N.C. Elementary Students Participate in Program Teaching Self-Regulation Skills
The Frank Porter Graham Child Development Institute (FPG) is launching a new study funded by the Institute of Education Sciences to determine the effectiveness of a small-group intervention designed to help young children with social-emotional and behavioral difficulties. Desiree W. Murray (right), FPG’s associate director of research, will lead a team that will test The Incredible Years Dina Dinosaur Program to determine if it can improve outcomes for K-2 students with self-regulation challenges.
“Many children with these challenges need more intensive supports than are often available through schools,” said Murray, who also administers training through FPG’s Professional Development Center on The Incredible Years Teacher Classroom Management Program. “Early intervention is important because these children are at risk for frequent discipline referrals, academic underachievement, and conflict with peers and teachers that interferes with learning for themselves and other students.”
Earlier this year, Murray was lead author on Self-Regulation and Toxic Stress: Foundations for Understanding Self-Regulation from an Applied Developmental Perspective, a report for the Office of Planning, Research and Evaluation. According to the report, “Self-regulation is the act of managing cognition and emotion to enable goal-directed actions, such as organizing behavior, controlling impulses, and solving problems constructively.” The present study will build on the report by examining a specific intervention delivered in local schools to strengthen self-regulation.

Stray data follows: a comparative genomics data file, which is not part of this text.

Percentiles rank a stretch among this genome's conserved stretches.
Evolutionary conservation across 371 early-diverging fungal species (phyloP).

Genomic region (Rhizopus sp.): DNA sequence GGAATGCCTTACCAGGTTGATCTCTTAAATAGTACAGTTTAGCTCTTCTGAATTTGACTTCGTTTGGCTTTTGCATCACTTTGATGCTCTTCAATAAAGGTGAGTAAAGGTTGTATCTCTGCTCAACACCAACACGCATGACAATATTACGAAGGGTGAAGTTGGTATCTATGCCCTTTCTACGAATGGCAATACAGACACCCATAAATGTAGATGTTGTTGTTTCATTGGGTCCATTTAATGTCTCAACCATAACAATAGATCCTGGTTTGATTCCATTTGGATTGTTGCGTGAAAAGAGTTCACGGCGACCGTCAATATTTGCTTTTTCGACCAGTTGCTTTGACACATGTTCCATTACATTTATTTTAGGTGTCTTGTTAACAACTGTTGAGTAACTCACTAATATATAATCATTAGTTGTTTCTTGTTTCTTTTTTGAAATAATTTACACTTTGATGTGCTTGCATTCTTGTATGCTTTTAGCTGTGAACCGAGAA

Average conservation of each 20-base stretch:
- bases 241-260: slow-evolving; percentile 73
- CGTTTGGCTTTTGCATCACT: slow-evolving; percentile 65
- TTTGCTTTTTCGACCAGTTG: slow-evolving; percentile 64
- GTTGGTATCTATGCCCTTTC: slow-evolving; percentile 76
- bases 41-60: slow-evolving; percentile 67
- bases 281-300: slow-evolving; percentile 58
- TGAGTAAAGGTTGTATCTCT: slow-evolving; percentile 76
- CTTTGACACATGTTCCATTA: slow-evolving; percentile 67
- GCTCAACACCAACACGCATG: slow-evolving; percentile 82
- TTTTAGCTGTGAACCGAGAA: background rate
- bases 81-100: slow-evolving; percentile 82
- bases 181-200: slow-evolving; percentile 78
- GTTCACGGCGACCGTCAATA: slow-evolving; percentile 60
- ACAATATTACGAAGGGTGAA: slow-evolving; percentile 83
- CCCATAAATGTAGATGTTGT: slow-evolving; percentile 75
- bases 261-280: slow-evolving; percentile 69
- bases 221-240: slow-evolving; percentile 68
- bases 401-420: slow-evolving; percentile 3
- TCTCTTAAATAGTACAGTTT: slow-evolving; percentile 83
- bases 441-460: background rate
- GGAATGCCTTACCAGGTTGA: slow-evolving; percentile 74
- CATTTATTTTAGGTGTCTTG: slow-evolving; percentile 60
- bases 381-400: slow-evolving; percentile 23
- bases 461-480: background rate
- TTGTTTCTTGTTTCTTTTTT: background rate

Murray explained that self-regulation is critical for children’s success in early elementary school and serves as the foundation for lifelong wellbeing from emotional and mental health to academic achievement, physical health, and socioeconomic success.
The Incredible Years Dina Dinosaur Program teaches self-regulation, emotional awareness, social skills, and problem solving to groups of four to six. In a novel delivery approach, a study clinician will co-lead the groups with a school counselor twice a week for 45 minutes.
“The students view brief videos of children in different situations where social-emotional skills and self-regulation are modeled,” Murray said. “Students also participate in discussions facilitated by life-sized puppets, and engage in role-play practices and small group activities.”
Group leaders will provide consultation to teachers of participating students. In addition, parents will be invited to attend two or three meetings at the school with their children to reinforce the small-group content.
Murray said her study will include approximately 224 N.C. students, with half participating in the Incredible Years program and half receiving school services as usual. Schools in Chapel Hill, Lee County, and Chatham County will participate this year, with additional schools recruited in the next two years.
Murray’s research team will use data from teacher reports, classroom observations, direct child assessments, and school records to assess how effectively the program achieves its intended outcomes.
“Self-regulation responds to intervention,” Murray said. “That makes it a powerful target for change.”
Desiree W. Murray, Associate Director of Research
Frank Porter Graham Child Development Institute
University of North Carolina at Chapel Hill
Read about FPG’s new IES-funded studies on a program to support elementary schools serving students with autism and a large-scale assessment of the Early Childhood Environment Rating Scale-3rd Edition (ECERS-3).
FPG grants permission to publish this story in part or in its entirety.